The New Chapter as a Graduate Professional
Whenever I attend a graduation ceremony or hear about one, I am reminded of my own that took place about twenty years ago. I have fond memories of my days at the AAU-Sidist Killo Campus which was filled with a lot of learning, building friendships and growing as a spiritual person. When graduation approached, I had sad feelings about leaving such a warm place of fellowship and rich learning to a point where I felt ready to get enrolled again the next day after graduation. I could somehow relate to Peter when he suggested to Jesus that the experience at the mount of transfiguration was so great that they could make it a home there. It was natural for most of us then to feel that way. Nonetheless, such a strong grip to the wonderful life as a Christian in the campus left me unprepared for the life that ensued post-graduation. Some of the points I share below are things I have learned over the last two decades from pleasant and not-so-good experiences.
Fellowship: One of the things I have learned is the importance of being surrounded by the right friends in your early life as a graduate. Compared to many other countries, there is less structure and predictable path of growth in the job market here in Ethiopia. This makes life as a graduate a hard start. Hence, choosing who you hung out with is one of the big choices you will have to make as you embark on your new life. If you have formed strong friendships in the campus, make efforts to maintain them as it will be your support system for some time in your early life as a graduate. Such relationships have strong chances of becoming life-time friendships that you will cherish. My strong advice is to continue to meet with like-minded people, both informally and formally, to nurture your spiritual, intellectual and emotional needs as a graduate. There is a rich mutual learning from such meetings and keeps you in good shape through the challenges and some of the unchartered paths you will go through.
Settling and learning: whether we choose a career life as self-employed or working for an organization, we need to approach our professional life as one that provides a unique platform of learning. It opens opportunities for us to cross-learn from other disciplines, go deeper in our disciple, add new skill-sets into our resume, etc. Part of a good learning process is settling. The prevailing job environment is characterized by competition where people make choice about their employment mostly on the money they make. Hence, it is common to see graduates making frequent career changes without taking the time to settle and complete a learning cycle at a place. We need to be constantly aware of the opportunities of learning that settling opens for us and the need to be intentional about it. This is particularly important at the first stage of one’s employment. Such seemingly simple but significant choices we make have a compounded effect on how fast and well we mature in our career life.
Setting goals/targets: one cannot imagine a productive life as a graduate without setting goals. The biggest goal we can set as Christian graduates is to make it our core end to honor God in all we do. It is important to set the bar high with a life that displays purity, excellence and servanthood in the work place. This is our differentiator as a Christian graduate. It is also vital to set goals about forming a family, pursuing post-graduate studies, the faith family to minister at, etc. with timelines attached. One of the things that pass unnoticed is the fact that most graduates underestimate their current and prospective roles as leaders in society. The fact that you are a graduate of some discipline in itself sets you apart from the majority of the people in a country with lower levels of higher education and opens huge possibilities of growth and influence. Such opportunities can be missed if we approach it with passivity and luke-warmness without a plan of how best to use such possibilities. Setting goals will have to be followed by some actions too; actions that align with your Christian values and are God-honoring.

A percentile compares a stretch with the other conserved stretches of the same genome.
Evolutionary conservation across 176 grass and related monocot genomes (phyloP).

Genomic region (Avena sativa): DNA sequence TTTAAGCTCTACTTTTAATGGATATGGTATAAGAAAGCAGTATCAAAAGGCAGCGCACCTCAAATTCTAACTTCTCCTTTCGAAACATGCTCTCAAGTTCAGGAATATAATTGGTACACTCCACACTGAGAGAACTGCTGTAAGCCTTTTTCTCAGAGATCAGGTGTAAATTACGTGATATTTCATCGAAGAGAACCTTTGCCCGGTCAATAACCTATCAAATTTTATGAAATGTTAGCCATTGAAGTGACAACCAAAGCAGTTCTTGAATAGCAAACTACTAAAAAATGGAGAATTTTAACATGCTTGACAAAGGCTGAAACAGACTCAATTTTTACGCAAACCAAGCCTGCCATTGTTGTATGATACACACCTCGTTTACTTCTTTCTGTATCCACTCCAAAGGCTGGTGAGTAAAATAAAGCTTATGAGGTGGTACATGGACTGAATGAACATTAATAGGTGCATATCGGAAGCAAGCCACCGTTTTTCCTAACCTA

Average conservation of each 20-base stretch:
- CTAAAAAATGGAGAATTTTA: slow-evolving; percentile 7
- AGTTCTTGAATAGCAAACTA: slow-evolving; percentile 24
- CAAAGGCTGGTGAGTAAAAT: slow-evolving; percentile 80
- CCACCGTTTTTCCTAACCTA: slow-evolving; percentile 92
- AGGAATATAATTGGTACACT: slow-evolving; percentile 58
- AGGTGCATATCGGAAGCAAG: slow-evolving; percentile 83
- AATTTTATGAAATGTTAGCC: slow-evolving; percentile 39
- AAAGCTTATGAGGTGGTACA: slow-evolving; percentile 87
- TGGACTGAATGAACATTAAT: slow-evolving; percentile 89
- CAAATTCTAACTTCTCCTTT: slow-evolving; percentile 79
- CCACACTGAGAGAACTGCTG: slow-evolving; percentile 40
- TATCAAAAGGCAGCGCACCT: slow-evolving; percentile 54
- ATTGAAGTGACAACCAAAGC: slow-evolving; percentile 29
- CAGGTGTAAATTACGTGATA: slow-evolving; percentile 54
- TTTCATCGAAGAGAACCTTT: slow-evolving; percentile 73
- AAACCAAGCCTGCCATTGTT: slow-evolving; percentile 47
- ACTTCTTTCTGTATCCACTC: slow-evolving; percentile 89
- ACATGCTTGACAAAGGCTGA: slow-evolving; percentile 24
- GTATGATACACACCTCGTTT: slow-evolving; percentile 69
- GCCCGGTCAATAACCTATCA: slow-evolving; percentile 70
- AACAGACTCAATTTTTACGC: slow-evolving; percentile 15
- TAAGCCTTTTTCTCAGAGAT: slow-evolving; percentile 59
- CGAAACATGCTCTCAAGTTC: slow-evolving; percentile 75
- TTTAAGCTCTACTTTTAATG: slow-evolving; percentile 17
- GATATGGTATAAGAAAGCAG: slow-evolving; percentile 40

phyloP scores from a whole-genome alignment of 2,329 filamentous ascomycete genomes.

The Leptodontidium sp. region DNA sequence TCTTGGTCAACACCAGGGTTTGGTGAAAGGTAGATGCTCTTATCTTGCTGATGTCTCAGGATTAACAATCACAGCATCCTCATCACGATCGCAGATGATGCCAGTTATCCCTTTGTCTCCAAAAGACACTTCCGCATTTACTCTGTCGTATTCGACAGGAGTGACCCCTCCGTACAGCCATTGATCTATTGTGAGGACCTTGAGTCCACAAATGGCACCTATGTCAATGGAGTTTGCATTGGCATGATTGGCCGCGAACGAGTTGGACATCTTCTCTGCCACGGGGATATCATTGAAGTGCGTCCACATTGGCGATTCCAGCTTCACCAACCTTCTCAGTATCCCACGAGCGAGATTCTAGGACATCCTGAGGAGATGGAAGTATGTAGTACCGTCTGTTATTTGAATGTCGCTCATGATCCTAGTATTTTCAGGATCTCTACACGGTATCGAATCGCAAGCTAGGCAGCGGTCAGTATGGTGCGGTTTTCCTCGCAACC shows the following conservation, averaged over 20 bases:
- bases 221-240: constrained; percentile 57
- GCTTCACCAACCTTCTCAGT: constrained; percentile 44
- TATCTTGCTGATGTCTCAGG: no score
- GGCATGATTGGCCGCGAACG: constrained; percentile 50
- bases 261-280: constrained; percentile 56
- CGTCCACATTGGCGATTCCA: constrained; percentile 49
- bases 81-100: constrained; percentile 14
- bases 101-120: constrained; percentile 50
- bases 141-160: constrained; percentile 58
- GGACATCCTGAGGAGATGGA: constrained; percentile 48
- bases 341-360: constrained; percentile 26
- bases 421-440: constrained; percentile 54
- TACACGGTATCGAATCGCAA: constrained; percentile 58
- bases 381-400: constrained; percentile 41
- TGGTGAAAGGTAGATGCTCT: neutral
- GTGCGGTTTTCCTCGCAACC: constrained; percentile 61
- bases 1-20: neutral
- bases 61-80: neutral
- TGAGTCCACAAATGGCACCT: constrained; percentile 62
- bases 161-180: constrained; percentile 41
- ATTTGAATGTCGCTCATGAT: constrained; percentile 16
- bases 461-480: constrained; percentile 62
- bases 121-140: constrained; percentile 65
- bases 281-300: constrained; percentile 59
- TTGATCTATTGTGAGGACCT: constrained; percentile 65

Self-learning: you will soon realize that formal education has been helpful in broadening your perspectives and allowing you gain from peer learning. However, learning does not stop at completing undergraduate studies; it is actually the reverse. You may find that university/college education is not so much linked with what you would conduct daily in your career. Hence, one needs a strong drive to do some self-investment to continue to learn and adapt to the demands of career environment. That may require you to read books, participate in training, network with like-minded individuals, pursue excellence and higher achievements etc.
In as much as the above points are useful to consider as you begin your life as a graduate, they all need to be anchored in dependence on the Lord’s guidance and instructions to pursue a great career life. There is no replacement to that. All the best of God’s abundant provisions on the new chapter.
Director of Africa Operations Bethany Christian Services Global LLC